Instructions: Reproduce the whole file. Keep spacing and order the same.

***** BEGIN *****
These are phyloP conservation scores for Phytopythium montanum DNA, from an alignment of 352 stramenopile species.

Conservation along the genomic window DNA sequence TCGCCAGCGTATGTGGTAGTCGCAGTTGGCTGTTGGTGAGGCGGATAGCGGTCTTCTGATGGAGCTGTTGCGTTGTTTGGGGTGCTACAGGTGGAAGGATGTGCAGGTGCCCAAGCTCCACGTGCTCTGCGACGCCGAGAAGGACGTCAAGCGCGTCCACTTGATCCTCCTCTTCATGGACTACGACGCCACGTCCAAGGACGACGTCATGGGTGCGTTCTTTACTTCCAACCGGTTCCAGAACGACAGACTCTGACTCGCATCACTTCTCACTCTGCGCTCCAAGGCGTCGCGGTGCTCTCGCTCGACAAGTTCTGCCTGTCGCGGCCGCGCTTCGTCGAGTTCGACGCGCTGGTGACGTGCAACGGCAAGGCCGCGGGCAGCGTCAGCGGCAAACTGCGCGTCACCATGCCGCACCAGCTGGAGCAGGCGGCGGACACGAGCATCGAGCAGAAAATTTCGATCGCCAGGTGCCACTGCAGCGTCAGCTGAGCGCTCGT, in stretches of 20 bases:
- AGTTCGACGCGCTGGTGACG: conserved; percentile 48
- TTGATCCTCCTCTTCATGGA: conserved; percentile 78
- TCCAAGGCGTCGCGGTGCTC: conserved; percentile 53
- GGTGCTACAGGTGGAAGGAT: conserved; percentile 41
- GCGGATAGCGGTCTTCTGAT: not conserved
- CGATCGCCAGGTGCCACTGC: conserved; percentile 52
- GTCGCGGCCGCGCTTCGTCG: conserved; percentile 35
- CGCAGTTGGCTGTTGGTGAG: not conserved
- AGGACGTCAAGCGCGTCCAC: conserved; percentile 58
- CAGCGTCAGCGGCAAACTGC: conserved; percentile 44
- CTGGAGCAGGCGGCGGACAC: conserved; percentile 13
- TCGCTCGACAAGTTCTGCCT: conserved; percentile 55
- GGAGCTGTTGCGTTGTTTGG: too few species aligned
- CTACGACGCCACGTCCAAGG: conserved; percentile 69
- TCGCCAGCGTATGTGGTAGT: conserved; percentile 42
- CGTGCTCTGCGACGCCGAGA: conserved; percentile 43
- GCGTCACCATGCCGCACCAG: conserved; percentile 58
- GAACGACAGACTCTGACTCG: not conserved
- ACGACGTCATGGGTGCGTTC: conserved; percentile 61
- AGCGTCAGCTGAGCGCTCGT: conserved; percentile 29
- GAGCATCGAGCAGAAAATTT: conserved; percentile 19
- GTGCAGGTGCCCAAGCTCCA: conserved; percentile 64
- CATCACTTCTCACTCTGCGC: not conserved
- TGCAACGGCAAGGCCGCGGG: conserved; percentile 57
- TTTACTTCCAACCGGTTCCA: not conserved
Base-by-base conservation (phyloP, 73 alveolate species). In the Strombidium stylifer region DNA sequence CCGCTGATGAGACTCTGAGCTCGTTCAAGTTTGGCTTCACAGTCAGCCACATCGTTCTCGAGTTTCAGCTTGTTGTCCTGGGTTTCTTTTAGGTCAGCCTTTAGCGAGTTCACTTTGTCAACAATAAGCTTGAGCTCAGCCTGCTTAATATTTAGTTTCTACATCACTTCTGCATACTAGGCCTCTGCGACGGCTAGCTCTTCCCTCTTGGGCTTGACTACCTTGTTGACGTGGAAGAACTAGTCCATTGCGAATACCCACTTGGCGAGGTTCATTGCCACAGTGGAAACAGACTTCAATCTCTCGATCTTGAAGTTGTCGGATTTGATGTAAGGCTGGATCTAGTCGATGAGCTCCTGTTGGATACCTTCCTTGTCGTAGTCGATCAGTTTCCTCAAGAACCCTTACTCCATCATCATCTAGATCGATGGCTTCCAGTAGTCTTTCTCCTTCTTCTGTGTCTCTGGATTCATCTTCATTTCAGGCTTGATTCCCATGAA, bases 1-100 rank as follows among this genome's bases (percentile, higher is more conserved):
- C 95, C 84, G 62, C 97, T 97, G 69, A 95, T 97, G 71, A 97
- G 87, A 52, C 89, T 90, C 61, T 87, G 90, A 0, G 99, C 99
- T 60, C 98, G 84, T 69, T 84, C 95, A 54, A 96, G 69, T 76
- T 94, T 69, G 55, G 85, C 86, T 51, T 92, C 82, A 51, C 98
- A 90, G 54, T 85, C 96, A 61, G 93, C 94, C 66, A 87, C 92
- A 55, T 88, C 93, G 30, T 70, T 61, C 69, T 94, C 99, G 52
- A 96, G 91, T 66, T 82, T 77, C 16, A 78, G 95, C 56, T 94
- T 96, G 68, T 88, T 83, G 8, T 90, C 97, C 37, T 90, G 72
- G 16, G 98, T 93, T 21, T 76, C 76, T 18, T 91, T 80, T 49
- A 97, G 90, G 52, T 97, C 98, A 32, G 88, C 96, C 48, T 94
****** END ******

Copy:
These are phyloP conservation scores for Phytopythium montanum DNA, from an alignment of 352 stramenopile species.

Conservation along the genomic window DNA sequence TCGCCAGCGTATGTGGTAGTCGCAGTTGGCTGTTGGTGAGGCGGATAGCGGTCTTCTGATGGAGCTGTTGCGTTGTTTGGGGTGCTACAGGTGGAAGGATGTGCAGGTGCCCAAGCTCCACGTGCTCTGCGACGCCGAGAAGGACGTCAAGCGCGTCCACTTGATCCTCCTCTTCATGGACTACGACGCCACGTCCAAGGACGACGTCATGGGTGCGTTCTTTACTTCCAACCGGTTCCAGAACGACAGACTCTGACTCGCATCACTTCTCACTCTGCGCTCCAAGGCGTCGCGGTGCTCTCGCTCGACAAGTTCTGCCTGTCGCGGCCGCGCTTCGTCGAGTTCGACGCGCTGGTGACGTGCAACGGCAAGGCCGCGGGCAGCGTCAGCGGCAAACTGCGCGTCACCATGCCGCACCAGCTGGAGCAGGCGGCGGACACGAGCATCGAGCAGAAAATTTCGATCGCCAGGTGCCACTGCAGCGTCAGCTGAGCGCTCGT, in stretches of 20 bases:
- AGTTCGACGCGCTGGTGACG: conserved; percentile 48
- TTGATCCTCCTCTTCATGGA: conserved; percentile 78
- TCCAAGGCGTCGCGGTGCTC: conserved; percentile 53
- GGTGCTACAGGTGGAAGGAT: conserved; percentile 41
- GCGGATAGCGGTCTTCTGAT: not conserved
- CGATCGCCAGGTGCCACTGC: conserved; percentile 52
- GTCGCGGCCGCGCTTCGTCG: conserved; percentile 35
- CGCAGTTGGCTGTTGGTGAG: not conserved
- AGGACGTCAAGCGCGTCCAC: conserved; percentile 58
- CAGCGTCAGCGGCAAACTGC: conserved; percentile 44
- CTGGAGCAGGCGGCGGACAC: conserved; percentile 13
- TCGCTCGACAAGTTCTGCCT: conserved; percentile 55
- GGAGCTGTTGCGTTGTTTGG: too few species aligned
- CTACGACGCCACGTCCAAGG: conserved; percentile 69
- TCGCCAGCGTATGTGGTAGT: conserved; percentile 42
- CGTGCTCTGCGACGCCGAGA: conserved; percentile 43
- GCGTCACCATGCCGCACCAG: conserved; percentile 58
- GAACGACAGACTCTGACTCG: not conserved
- ACGACGTCATGGGTGCGTTC: conserved; percentile 61
- AGCGTCAGCTGAGCGCTCGT: conserved; percentile 29
- GAGCATCGAGCAGAAAATTT: conserved; percentile 19
- GTGCAGGTGCCCAAGCTCCA: conserved; percentile 64
- CATCACTTCTCACTCTGCGC: not conserved
- TGCAACGGCAAGGCCGCGGG: conserved; percentile 57
- TTTACTTCCAACCGGTTCCA: not conserved
Base-by-base conservation (phyloP, 73 alveolate species). In the Strombidium stylifer region DNA sequence CCGCTGATGAGACTCTGAGCTCGTTCAAGTTTGGCTTCACAGTCAGCCACATCGTTCTCGAGTTTCAGCTTGTTGTCCTGGGTTTCTTTTAGGTCAGCCTTTAGCGAGTTCACTTTGTCAACAATAAGCTTGAGCTCAGCCTGCTTAATATTTAGTTTCTACATCACTTCTGCATACTAGGCCTCTGCGACGGCTAGCTCTTCCCTCTTGGGCTTGACTACCTTGTTGACGTGGAAGAACTAGTCCATTGCGAATACCCACTTGGCGAGGTTCATTGCCACAGTGGAAACAGACTTCAATCTCTCGATCTTGAAGTTGTCGGATTTGATGTAAGGCTGGATCTAGTCGATGAGCTCCTGTTGGATACCTTCCTTGTCGTAGTCGATCAGTTTCCTCAAGAACCCTTACTCCATCATCATCTAGATCGATGGCTTCCAGTAGTCTTTCTCCTTCTTCTGTGTCTCTGGATTCATCTTCATTTCAGGCTTGATTCCCATGAA, bases 1-100 rank as follows among this genome's bases (percentile, higher is more conserved):
- C 95, C 84, G 62, C 97, T 97, G 69, A 95, T 97, G 71, A 97
- G 87, A 52, C 89, T 90, C 61, T 87, G 90, A 0, G 99, C 99
- T 60, C 98, G 84, T 69, T 84, C 95, A 54, A 96, G 69, T 76
- T 94, T 69, G 55, G 85, C 86, T 51, T 92, C 82, A 51, C 98
- A 90, G 54, T 85, C 96, A 61, G 93, C 94, C 66, A 87, C 92
- A 55, T 88, C 93, G 30, T 70, T 61, C 69, T 94, C 99, G 52
- A 96, G 91, T 66, T 82, T 77, C 16, A 78, G 95, C 56, T 94
- T 96, G 68, T 88, T 83, G 8, T 90, C 97, C 37, T 90, G 72
- G 16, G 98, T 93, T 21, T 76, C 76, T 18, T 91, T 80, T 49
- A 97, G 90, G 52, T 97, C 98, A 32, G 88, C 96, C 48, T 94